Wow, reaction to the recent New York Times article continues to trickle in. At least four different people sent me the link (this is great guys- keep it up, if you think I might be interested, I likely am. That’s exactly what this blog needs- stringers).
And as I combed Twitter to see how the article had been framed in retweeting, I came across these two statements which were made almost simultaneously and make a lovely and fitting juxtaposition:
• Democratization of technology & distribution channels eliminates institutionally-contingent professions
• I have been / will continue to be part of this problem
My two cents? I think this NYT piece fits well with APE’s recent article about the mail-in product shooter. I’m convinced a lot of us have been deluding ourselves for a long time that what we do has any real artistic value or meaningful import for the clients.
Think back on the jobs you did last year. How many of them utilized your true vision? How many jobs asked you to creatively interpret an idea instead of just executing a layout?
When I review the jobs I’ve work on over the last few years, I can certainly think of several which needed particular vision and style. And for one job in particular, a very involved treatment was required. In that case, the work was being commissioned at the highest level- it was not a one-off but instead would contain the entire brand’s look and feel. Consequently, the photographer did well on this assignment- the images had “brand value” and not just “execution value”. (Sadly, the client managed to slowly but methodically strip away everything that made this photography worth the money).
But I can also think of some jobs in the last couple of years which used photography as an incidental part of the ad. For the photographers it was just executional, it was not particular, no style was employed, it was not special. There was nothing creative about it. And yet, arguably, we still pay the same type of fee and usage rates for this type of photography- is this sustainable? I think it might be delusional to think that in these cases, your creative effort has value that you will be able to retain against the tide of easy access to high resolution cameras and distribution methods.
Another ultimate example of the coming apocalypse (scary for Art Buyers too on this one) is the fact that Leo Burnett Toronto won gold at Cannes in the outdoor category (and it became the most awarded outdoor campaign ever) for a campaign that relied on user-generated photography. And the funny thing (laughing to keep from crying) is that the whole idea behind the campaign is that James Ready couldn’t afford to advertise AND keep their beer prices so low so they crowd-sourced their imagery. That’s right, in the end the images on their billboards didn’t cost them any money at all.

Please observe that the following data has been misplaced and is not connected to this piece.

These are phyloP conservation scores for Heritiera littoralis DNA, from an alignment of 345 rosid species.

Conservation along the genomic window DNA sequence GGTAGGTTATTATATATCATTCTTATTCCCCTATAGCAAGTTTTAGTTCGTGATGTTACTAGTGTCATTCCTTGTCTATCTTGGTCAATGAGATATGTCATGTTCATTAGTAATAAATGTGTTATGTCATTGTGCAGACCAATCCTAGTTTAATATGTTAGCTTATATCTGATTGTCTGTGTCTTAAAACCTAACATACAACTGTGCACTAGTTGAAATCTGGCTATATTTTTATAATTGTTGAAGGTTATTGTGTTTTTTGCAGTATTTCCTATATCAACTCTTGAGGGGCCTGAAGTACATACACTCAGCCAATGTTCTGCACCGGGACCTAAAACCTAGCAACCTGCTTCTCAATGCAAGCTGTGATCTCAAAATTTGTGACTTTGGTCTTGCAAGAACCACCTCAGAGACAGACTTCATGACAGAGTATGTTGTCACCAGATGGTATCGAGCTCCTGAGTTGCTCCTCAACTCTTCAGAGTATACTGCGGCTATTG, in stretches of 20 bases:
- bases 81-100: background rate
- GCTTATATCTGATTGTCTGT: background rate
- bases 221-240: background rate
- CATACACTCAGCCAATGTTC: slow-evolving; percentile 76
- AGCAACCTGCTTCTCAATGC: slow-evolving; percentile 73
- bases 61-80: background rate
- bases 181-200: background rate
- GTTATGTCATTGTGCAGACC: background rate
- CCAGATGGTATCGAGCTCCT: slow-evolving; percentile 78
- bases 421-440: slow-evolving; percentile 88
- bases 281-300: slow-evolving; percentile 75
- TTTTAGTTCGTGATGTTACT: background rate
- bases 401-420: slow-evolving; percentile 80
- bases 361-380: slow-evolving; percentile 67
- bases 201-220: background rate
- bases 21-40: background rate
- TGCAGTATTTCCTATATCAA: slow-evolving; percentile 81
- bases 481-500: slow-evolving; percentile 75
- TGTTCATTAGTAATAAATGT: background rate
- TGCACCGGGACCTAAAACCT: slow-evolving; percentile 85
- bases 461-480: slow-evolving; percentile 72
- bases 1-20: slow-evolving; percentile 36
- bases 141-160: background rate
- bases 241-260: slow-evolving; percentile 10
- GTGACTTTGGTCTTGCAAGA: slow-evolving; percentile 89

But you know what, it worked- it’s a super smart campaign and people loved it. What’s that… oh, it’s putting poor photographers out of business…? James Ready doesn’t care and if you think they should, you’re in the wrong business. As Leo Toronto CEO and super cool guy David Moore said of the campaign: I’m particularly proud of the simplicity of the idea—no high tech, no special effects, just pure creativity in one of the world’s oldest mediums.
Now we’re starting to talk about the future of marketing here. I’ve noticed that when you read blogs about the future of advertising, they are all about innovation and insight. Why we don’t talk this way about photography?
Bud Caddell has a great article on his blog What Consumes Me called Who Says the Future Needs an Advertising Agency in which he writes: I think Joseph Jaffe probably isn’t too far off – it’s easy to see agencies splinter between the idea-havers and the technicians. And from the comments to that article:
I think the problem can be solved rather easily:
Change your mission statement.
The mission statement of the GM was “We build cars.”
That’s not a mission statement that would have allowed for the innovation that is needed now. Their mission statement should have been “We bring people from A to B.”
Remington’s mission statement was “We build typewriters.” Unsurprisingly they didn’t invent the personal computer.
It seems to me the mission statement of a lot of advertising agencies is “We create advertising.” Because that’s what they are staffed to do, because that brings in the awards, or whatever else perverse reason.
Their mission should be “We solve problems.”
And, as hokey as this might sound- your mission statement should have the same flavour. Are you brand-building with your work and your innovation or are you just another technician in a crowded field?
There is no way to compete against stock in the jobs for which stock is appropriate so I think you should mostly stop trying (and definitely stop bitching about it). Instead, make sure you’ve got a look and feel that the brand needs; that you are an innovator, offering solutions. And take heart- as per Jaffe’s article referenced above, these are the same demands that clients are making of the ad agencies.
There will always be some demand for commissioned, generic, safe imagery but this is a field that is enormously oversaturated. On the other hand, there is tremendous opportunity to find new ways of working right now. So don’t panic, just figure it out.